After public denunciations from watchdogs and criticism from President-elect Donald Trump, House Republicans on Tuesday reversed course and dropped plans to gut an independent agency that polices potential ethical wrongdoing by lawmakers.
The controversy over GOP plans to sharply curtail the powers of the Office of Congressional Ethics overshadowed the opening day of Congress, where Republicans control both chambers and soon will welcome a Republican president for the first time in eight years.
The about-face came a day after House Republicans met behind closed doors and moved to rein in the office, approved by Congress in 2008 as an independent arm to investigate lawmakers after scandals sent three lawmakers and high-flying lobbyist Jack Abramoff to prison.
"House Republicans made the right move in eliminating this amendment that should never have seen the light of day," said David Donnelly, president and CEO of Every Voice watchdog group, on Tuesday. "Not one voter went to the polls in November hoping Congress would gut ethics oversight."
The reversal came after Trump took to Twitter to slam the timing of House Republicans' move, saying lawmakers should focus on other priorities.
"With all that Congress has to work on, do they really have to make the weakening of the Independent Ethics Watchdog, as unfair as it may be, their number one act and priority," the incoming president tweeted Tuesday morning.
"Focus on tax reform, healthcare and so many other things of far greater importance! #DTS," he added, using an abbreviation for one of his campaign mantras, "drain the swamp."
With all that Congress has to work on, do they really have to make the weakening of the Independent Ethics Watchdog, as unfair as it— Donald J. Trump (@realDonaldTrump) January 3, 2017
........may be, their number one act and priority. Focus on tax reform, healthcare and so many other things of far greater importance! #DTS— Donald J. Trump (@realDonaldTrump) January 3, 2017
The plan to rein in the independent ethics body, known as OCE, was approved by House Republicans on Monday night and had been slated to go to the full House on Tuesday afternoon. The overhaul, crafted by House Judiciary Chairman Rep. Bob Goodlatte, R-Va., would have subjected the watchdog to oversight by the lawmaker-controlled House Ethics Committee and bar OCE from investigating anonymous complaints against House members.
It also sought to bar the ethics agency from reviewing potential criminal acts by members of Congress and instead would have required that it hand over those complaints to the House Ethics Committee or law enforcement.
Democrats and ethics watchdog groups loudly denounced the move made Monday night by House Republicans. The first vote to curtail OCE’s powers also came over the objection of House leaders, including House Speaker Paul Ryan, R-Wis.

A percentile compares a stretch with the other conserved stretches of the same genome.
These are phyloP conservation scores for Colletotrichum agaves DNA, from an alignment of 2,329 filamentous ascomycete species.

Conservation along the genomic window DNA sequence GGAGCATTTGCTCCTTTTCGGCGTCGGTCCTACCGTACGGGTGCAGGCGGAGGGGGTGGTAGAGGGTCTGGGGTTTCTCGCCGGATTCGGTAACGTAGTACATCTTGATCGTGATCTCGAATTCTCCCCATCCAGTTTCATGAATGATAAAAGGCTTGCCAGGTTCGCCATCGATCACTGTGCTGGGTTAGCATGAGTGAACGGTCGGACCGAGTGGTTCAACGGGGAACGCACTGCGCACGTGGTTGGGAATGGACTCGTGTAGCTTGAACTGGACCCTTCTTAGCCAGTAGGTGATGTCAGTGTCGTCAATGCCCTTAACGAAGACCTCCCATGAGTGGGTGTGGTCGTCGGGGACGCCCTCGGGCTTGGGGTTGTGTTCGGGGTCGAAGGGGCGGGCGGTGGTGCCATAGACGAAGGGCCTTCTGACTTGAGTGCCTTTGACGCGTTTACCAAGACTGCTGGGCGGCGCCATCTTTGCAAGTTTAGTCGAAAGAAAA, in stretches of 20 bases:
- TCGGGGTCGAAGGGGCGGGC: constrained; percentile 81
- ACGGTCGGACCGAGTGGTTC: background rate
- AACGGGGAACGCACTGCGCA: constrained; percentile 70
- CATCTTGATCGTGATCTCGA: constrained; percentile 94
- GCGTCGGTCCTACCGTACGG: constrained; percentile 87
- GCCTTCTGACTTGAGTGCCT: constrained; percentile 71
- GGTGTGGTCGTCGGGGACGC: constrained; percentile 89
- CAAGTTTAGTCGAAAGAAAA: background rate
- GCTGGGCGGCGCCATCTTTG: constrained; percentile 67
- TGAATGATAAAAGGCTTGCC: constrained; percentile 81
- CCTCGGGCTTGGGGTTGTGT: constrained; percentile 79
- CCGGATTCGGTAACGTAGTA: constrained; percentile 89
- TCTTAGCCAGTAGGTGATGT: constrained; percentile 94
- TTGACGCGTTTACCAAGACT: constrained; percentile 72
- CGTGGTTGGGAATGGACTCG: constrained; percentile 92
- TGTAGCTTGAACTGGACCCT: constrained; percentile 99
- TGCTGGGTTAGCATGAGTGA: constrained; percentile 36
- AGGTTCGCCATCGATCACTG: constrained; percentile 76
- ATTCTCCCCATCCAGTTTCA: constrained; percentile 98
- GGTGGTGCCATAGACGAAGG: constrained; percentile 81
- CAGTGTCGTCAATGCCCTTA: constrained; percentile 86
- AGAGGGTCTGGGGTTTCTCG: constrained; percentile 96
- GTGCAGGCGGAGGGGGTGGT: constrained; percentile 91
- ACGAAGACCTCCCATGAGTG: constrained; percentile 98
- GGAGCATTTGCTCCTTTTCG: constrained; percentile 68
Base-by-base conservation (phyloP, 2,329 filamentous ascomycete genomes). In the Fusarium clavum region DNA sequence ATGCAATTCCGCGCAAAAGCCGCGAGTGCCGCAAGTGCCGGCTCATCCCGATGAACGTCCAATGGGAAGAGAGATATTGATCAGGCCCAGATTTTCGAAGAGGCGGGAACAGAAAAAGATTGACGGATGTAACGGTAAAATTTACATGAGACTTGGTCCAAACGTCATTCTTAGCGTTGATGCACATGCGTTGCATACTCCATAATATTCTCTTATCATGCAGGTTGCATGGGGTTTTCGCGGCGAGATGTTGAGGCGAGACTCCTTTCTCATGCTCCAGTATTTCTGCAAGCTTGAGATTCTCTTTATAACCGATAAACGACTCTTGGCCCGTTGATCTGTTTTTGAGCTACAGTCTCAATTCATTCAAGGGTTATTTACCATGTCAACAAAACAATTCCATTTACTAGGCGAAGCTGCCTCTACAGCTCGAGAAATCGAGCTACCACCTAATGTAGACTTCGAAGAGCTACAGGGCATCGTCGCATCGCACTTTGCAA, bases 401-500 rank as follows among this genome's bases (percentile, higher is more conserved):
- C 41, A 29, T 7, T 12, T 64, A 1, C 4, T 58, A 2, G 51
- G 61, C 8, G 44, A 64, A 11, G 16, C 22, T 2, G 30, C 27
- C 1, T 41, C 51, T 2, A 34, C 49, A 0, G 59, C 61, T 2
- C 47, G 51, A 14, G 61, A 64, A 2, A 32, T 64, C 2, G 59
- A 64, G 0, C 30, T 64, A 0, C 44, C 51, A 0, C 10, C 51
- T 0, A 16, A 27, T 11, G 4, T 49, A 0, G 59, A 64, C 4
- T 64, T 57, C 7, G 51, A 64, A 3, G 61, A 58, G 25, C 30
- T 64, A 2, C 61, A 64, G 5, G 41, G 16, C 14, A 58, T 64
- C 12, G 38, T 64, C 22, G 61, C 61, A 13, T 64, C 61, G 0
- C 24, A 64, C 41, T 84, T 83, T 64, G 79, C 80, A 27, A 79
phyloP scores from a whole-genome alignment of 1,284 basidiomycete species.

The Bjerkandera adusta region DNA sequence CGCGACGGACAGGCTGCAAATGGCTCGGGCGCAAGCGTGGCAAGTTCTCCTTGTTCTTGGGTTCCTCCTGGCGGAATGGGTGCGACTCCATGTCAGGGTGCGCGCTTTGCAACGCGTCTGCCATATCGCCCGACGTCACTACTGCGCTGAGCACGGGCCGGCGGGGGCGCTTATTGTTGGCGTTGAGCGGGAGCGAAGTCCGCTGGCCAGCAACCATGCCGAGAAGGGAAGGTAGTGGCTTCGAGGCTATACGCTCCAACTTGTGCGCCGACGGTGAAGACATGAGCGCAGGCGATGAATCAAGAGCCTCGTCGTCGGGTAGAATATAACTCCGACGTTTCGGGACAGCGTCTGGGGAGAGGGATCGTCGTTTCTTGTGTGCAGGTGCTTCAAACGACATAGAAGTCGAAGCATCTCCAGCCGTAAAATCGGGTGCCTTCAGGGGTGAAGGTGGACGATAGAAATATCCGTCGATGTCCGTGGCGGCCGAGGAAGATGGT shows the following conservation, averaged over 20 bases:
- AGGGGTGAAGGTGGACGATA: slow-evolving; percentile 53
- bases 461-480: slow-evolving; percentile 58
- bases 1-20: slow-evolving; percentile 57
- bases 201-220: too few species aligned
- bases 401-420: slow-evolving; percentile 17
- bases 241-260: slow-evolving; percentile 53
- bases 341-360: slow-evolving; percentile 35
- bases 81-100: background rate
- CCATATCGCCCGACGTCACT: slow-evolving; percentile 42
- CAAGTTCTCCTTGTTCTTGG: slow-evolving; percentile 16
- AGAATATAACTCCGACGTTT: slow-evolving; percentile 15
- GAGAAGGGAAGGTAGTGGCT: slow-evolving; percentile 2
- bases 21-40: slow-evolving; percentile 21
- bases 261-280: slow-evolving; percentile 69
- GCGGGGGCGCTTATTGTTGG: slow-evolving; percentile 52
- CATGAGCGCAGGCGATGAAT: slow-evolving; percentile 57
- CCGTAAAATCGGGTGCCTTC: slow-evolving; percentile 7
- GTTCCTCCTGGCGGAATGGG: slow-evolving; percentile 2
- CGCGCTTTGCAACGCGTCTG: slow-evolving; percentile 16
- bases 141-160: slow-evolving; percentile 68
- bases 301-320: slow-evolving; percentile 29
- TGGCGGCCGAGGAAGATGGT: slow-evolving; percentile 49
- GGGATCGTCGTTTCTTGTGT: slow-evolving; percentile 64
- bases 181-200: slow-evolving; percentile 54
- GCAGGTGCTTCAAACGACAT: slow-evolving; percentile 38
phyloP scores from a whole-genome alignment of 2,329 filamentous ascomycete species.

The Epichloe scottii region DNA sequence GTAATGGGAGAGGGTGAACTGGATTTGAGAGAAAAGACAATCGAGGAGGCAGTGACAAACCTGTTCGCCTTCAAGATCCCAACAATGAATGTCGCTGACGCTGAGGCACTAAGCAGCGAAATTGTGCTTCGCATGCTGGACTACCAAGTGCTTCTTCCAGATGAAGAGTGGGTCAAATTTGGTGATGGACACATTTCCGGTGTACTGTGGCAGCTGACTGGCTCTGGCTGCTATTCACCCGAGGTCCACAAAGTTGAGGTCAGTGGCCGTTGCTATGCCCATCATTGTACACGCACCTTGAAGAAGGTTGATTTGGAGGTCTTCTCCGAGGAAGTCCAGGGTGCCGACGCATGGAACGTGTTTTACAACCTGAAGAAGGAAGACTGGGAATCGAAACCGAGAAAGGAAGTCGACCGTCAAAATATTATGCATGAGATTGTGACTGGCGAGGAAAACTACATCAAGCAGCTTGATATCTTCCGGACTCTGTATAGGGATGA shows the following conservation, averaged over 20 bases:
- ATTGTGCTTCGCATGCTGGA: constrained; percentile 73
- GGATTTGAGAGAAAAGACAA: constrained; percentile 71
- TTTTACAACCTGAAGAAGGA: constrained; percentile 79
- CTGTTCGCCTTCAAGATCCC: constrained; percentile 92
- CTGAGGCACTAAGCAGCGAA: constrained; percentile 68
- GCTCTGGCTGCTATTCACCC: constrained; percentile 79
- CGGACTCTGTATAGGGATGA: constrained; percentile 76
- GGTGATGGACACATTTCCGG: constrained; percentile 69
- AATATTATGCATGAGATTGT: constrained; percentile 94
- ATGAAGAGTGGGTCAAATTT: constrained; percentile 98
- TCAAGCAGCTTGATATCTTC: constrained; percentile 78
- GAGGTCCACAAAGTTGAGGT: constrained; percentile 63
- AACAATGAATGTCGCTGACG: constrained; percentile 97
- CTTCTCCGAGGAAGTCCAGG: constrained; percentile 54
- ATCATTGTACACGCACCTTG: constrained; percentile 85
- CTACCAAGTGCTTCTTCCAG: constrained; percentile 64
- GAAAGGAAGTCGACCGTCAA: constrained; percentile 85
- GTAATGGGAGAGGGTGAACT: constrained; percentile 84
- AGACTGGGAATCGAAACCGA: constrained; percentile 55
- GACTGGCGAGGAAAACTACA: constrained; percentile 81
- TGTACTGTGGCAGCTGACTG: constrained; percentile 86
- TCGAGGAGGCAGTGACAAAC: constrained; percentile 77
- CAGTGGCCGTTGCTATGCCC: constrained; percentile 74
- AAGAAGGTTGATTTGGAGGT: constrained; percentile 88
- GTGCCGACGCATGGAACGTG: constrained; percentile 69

Incoming congressman Matt Gaetz, R-Fla., who said he voted against the change Monday night during the closed-door Republican conference, pounded his office desk in exuberance Tuesday morning when he got the text that Republicans were convening to reconsider their actions.
"Never underestimate the power of a Donald Trump tweet,” he said.
Trump's objections to the House Republican action appeared to center more on timing of the move, rather than the substance of the decision to rein in the independent watchdog.
Asked whether Trump wanted House Republicans to strengthen the ethics office, Trump spokesman Sean Spicer told reporters Tuesday morning that “it’s not a question of strengthening or weakening.”
“It's a question of priorities” and Trump’s “belief that with all that this country wants … to have happen, this really shouldn't be the priority," Spicer said. His comments came before House Republicans reversed course.
The brief but intense fight over the ethics office opens a year in which Republicans and Democrats expect to wage big battles over the country's direction.
Democrats said they were prepared to mount opposition to other Republican plans to roll back Obama administration policies, including the 2010 Affordable Care Act.
“Republicans should remember the strength of public outrage they faced in the space of 12 hours as they scheme to do lasting damage to the health and economic security of millions and millions of hard-working families,” House Minority Leader Nancy Pelosi, D-Calif., said in a statement Tuesday.
The Office of Congressional Ethics has been deeply unpopular with some House members since its inception. Even when the House Ethics Committee takes no action, the OCE has the power to release the findings of its investigations, sometimes forcing House members to deal with embarrassing public disclosures about their conduct.
It has faced resistance from Republicans and Democrats alike. In 2011, for instance, then-congressman Mel Watt, D-N.C., sought unsuccessfully to cut OCE's funding.
Lisa Gilbert of the liberal-leaning Public Citizen watchdog group said more work lies ahead to safeguard the ethics agency. "It’s great that public pressure forced this reversal," she said, "but the readiness of the House (GOP) caucus to pursue this action is a profoundly troubling signal."
Contributing: Ledyard King